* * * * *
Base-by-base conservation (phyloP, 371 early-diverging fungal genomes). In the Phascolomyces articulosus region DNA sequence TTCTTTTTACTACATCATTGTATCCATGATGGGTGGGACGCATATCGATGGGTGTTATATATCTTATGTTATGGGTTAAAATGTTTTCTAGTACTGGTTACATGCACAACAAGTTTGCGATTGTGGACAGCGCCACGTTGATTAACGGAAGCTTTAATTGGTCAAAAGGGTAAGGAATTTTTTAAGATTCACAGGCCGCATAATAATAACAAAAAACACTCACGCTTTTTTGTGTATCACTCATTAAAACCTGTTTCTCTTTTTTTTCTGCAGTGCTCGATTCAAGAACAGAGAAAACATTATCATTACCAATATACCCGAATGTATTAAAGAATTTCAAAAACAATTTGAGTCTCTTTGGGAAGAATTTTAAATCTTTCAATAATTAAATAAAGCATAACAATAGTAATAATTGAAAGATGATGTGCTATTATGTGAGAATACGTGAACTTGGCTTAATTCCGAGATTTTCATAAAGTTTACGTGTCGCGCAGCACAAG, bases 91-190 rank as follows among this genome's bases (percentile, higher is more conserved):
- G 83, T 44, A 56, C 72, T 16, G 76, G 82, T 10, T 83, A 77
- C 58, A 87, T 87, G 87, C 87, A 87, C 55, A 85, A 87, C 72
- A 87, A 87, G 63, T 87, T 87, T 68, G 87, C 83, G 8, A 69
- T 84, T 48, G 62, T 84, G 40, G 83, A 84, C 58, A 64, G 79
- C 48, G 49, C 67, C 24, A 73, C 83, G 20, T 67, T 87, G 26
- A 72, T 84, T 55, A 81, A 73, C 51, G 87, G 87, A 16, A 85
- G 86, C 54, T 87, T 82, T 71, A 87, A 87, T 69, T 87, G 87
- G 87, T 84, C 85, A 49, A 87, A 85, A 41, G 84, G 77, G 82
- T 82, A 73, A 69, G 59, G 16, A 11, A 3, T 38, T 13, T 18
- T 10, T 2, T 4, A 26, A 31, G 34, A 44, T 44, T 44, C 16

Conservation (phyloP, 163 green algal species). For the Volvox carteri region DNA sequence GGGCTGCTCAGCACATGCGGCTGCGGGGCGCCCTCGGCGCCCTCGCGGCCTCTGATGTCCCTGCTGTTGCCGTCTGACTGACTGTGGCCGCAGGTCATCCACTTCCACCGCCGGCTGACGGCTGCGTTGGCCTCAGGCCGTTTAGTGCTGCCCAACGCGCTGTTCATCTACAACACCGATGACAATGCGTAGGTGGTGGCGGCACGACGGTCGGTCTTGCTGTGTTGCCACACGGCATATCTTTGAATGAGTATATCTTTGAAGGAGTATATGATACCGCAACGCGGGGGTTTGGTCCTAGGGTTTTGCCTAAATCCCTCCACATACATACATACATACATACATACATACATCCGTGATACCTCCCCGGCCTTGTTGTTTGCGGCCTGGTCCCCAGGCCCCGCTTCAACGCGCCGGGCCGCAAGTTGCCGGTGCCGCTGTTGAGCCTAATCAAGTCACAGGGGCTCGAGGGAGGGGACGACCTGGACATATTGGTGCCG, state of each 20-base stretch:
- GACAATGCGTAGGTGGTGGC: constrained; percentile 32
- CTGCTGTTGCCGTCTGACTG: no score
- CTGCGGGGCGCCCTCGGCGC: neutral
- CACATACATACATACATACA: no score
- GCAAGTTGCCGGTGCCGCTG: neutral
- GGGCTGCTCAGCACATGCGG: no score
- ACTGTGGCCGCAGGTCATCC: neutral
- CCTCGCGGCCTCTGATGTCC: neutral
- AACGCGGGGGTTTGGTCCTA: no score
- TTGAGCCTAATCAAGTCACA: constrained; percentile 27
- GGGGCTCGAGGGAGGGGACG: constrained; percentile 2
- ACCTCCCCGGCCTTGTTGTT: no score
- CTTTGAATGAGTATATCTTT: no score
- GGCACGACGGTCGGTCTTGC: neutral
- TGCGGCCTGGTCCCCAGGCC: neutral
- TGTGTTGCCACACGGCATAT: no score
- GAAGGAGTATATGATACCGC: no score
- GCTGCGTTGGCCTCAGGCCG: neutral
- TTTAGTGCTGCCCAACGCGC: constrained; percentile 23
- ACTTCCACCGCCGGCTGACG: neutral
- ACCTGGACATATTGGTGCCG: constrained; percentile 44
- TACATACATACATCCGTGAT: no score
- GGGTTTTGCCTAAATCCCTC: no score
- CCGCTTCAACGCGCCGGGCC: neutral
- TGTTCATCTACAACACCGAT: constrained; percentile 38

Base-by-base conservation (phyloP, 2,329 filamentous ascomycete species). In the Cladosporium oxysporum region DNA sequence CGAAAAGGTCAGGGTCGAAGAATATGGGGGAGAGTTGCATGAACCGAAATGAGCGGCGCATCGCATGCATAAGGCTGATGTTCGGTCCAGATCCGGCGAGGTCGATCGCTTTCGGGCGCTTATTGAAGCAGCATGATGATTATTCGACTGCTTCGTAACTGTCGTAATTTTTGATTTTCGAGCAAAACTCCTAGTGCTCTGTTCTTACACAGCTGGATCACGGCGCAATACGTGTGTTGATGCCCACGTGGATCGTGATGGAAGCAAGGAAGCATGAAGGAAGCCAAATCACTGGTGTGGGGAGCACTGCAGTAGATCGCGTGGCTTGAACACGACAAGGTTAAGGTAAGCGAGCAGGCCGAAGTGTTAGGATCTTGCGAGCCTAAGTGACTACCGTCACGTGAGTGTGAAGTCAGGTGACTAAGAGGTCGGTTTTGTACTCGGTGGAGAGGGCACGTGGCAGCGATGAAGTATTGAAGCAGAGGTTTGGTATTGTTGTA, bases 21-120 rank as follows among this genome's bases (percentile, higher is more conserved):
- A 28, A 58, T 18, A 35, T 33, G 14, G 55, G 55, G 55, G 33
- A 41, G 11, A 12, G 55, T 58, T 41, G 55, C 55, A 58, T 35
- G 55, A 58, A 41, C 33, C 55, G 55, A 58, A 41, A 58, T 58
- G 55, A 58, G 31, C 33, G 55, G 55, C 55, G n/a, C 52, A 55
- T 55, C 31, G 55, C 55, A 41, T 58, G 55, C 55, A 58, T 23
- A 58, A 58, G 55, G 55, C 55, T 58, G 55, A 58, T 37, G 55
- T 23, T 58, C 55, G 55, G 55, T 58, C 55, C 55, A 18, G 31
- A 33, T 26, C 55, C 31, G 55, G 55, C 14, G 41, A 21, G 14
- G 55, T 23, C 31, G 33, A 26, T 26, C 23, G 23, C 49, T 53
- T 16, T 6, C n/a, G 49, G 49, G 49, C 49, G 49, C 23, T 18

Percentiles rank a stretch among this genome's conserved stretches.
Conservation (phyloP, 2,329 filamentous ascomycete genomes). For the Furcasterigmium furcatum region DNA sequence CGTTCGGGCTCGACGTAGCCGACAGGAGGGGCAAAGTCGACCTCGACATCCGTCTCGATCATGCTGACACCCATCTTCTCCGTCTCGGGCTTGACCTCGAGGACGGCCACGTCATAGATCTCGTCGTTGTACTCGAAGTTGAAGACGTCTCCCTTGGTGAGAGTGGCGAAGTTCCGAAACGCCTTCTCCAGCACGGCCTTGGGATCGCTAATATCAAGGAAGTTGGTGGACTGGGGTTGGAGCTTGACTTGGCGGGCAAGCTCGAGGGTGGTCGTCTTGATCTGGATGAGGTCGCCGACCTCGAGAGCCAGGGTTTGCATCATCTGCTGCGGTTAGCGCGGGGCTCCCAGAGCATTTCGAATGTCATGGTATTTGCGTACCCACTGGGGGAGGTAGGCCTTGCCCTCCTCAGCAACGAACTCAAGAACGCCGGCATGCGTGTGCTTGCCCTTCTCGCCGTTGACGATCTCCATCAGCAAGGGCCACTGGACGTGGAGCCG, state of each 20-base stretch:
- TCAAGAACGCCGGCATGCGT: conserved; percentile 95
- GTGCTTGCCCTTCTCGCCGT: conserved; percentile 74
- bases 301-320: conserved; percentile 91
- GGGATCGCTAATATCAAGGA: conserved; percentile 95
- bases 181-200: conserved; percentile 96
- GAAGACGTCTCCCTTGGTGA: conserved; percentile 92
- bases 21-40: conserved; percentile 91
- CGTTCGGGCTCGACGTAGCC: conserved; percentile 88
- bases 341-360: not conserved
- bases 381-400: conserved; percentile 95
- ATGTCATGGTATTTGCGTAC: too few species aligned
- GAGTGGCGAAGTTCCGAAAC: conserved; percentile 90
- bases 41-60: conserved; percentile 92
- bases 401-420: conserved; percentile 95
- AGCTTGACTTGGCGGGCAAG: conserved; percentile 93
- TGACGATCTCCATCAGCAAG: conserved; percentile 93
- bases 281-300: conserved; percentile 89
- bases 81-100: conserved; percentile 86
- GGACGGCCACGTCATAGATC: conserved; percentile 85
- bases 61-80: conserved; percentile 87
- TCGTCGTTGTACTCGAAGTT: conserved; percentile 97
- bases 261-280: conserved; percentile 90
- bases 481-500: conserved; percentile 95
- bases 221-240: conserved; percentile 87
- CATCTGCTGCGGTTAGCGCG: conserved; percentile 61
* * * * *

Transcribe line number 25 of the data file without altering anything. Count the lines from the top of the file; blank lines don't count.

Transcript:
- CTTTGAATGAGTATATCTTT: no score